By Noah Ruh
When the United States was under the Obama Administration, law-abiding businesses that sold marijuana for recreational use typically stayed buoyant from federal harassment — despite marijuana still being illegal federally. This policy assisted marijuana to thrive as one of the fastest growing industries in the United States in 2016. However, under the Trump Administration, marijuana policies are being reshaped.
Canada’s marijuana policies are are also undergoing change. Customers that find themselves walking down Queen Street West, a shopping district in Toronto, are confused with visible marijuana dispensaries advertising themselves as medicinal or recreational, both of which are completely illegal as of now. Let’s clear up the haze and go further into the future of the cannabis industry for both of these countries.
Oregon, Alaska, and Nevada, the newly legalized states, have each accumulated over 60 million dollars in tax revenue. Washington made over 100 million, and Colorado collected over 200 million dollars in tax revenue tied to pot sales in their 2016 fiscal year. That doesn’t even account for the thousands of new jobs that the marijuana industry has created — growers, retailers, lab testers, etc.
In 1969 only 12 percent of Americans supported marijuana use. Today over 60 percent of Americans say that marijuana should be legal. However, the U.S. government still classifies marijuana as a “Schedule 1” drug, which is considered a category for the most restricted drugs. Cocaine and heroin are considered “Schedule 2” drugs. Those that are caught with marijuana in a non-legalized states can face a variety of fines, penalties, and even jail time depending on the severity.
Marijuana enforcement is becoming more of a priority with the newly appointed Attorney General, and notorious anti-weed crusader, Jeff Sessions. Sessions is revoking Obama’s hands-off approach to the marijuana industry and encouraging federal prosecutors to attack dispensaries regardless of their state laws — a move that has been opposed by Republicans and Democrats alike, especially those in states with legal cannabis.
Sessions, who according to The Washington Post, has made comments like, “I thought those guys [the Ku Klux Klan] were OK until I learned they smoked pot,” and “Good people don’t smoke marijuana,” may just be getting started with his fight toward ending both medicinal and recreational marijuana use, leaving legalized states concerned they might lose a massive chunk of tax revenue.
Some Canadian dispensaries look something similar to walking into an Apple store — a modern grey glow that emanates from the walls, with weed selections laid out on marble counters — while other dispensaries are in dark, mostly unfurnished rooms with nothing but a fold-out table and a single fluorescent light bulb that dangles from the ceiling. Some claim to be medicinal, others recreational; both of them, however, operate illegally.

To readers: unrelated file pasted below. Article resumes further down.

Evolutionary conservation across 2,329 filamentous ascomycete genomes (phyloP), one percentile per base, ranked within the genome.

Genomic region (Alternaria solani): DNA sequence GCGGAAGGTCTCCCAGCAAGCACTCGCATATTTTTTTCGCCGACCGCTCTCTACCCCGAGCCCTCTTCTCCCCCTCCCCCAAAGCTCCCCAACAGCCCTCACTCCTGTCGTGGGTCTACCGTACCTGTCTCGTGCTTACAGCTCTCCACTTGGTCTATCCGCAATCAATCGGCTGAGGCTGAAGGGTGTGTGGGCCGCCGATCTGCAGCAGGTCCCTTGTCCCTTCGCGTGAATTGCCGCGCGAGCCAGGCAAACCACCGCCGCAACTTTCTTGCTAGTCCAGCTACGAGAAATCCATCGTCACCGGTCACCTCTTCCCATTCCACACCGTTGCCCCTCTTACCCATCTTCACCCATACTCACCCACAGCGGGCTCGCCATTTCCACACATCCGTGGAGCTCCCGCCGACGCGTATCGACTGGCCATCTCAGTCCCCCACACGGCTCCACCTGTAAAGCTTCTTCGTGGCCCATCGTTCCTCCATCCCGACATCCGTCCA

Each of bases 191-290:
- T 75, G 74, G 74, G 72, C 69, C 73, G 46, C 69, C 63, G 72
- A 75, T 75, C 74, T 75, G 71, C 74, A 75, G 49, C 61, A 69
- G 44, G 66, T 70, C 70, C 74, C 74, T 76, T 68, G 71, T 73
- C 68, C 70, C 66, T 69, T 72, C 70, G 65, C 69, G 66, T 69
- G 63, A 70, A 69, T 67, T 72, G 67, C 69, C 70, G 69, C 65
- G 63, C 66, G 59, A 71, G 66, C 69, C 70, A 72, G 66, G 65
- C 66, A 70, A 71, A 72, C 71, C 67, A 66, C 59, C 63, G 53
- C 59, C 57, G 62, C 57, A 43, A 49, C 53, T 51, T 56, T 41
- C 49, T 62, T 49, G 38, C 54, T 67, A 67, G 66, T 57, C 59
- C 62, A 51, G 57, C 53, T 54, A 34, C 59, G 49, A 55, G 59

Rolling Stone Magazine recently called a dispensary in Toronto, and according to Rolling Stone, a woman answered the phone saying customers are not required to have a prescription in order to make a marijuana purchase. They asked her if the transaction was legal, and she said “no” and that their business is “peacefully breaking the law.” When Rolling Stone asked if they could have an in-person interview, she immediately hung up the phone.
To make matters even more confusing, one Canadian who asked to remain anonymous told Rolling Stone that he walked into a dispensary to buy pot and was given a form that asked for personal information, medical needs for cannabis, and a signature. Once the form was completely filled out, the dispensary associate immediately fed it to the paper shredder. The paranoia of a purposeless facade apparently runs deep in some dispensaries.
These visible bootleg dispensaries in Canada are making the status of marijuana very confusing for both tourists and residents. Prime Minister Justin Trudeau announced in his campaign that marijuana would be legalized in Canada by July 2018. Lawmakers are now scrambling for a way to formulate rules and industry sale standards with less than half a year left. These rules, however, are predicted to be very strict, and may create a contradictory predicament where more people may be arrested once pot is legalized.
Why Fight for Legalization?
Other than the recreational side effects of just “getting high,” marijuana has proven to be a safe herbal solution for specific medical issues like glaucoma, epileptic seizures, anxiety, muscle pains, sleep disorders and surprisingly, lung health, according to Business Insider.
When the Seattle Times asked researchers who is more dangerous behind the wheel: a drunk driver or a stoned driver, “evidence suggests we may not have as much to fear from stoned driving as from drunken driving. Some researchers say that limited resources are better applied to continuing to reduce drunken driving. Stoned driving, they say, is simply less dangerous.”
The facts check out: pot, as well as it's non-narcotic counterpart-hemp, can can be a major taxing profit, it actually targets certain medical issues, and it’s less dangerous than alcohol. This does not seem to faze lawmakers, especially those in the United States. For as long as there is aloof stubbornness in power, the marijuana industry may never see its full potential.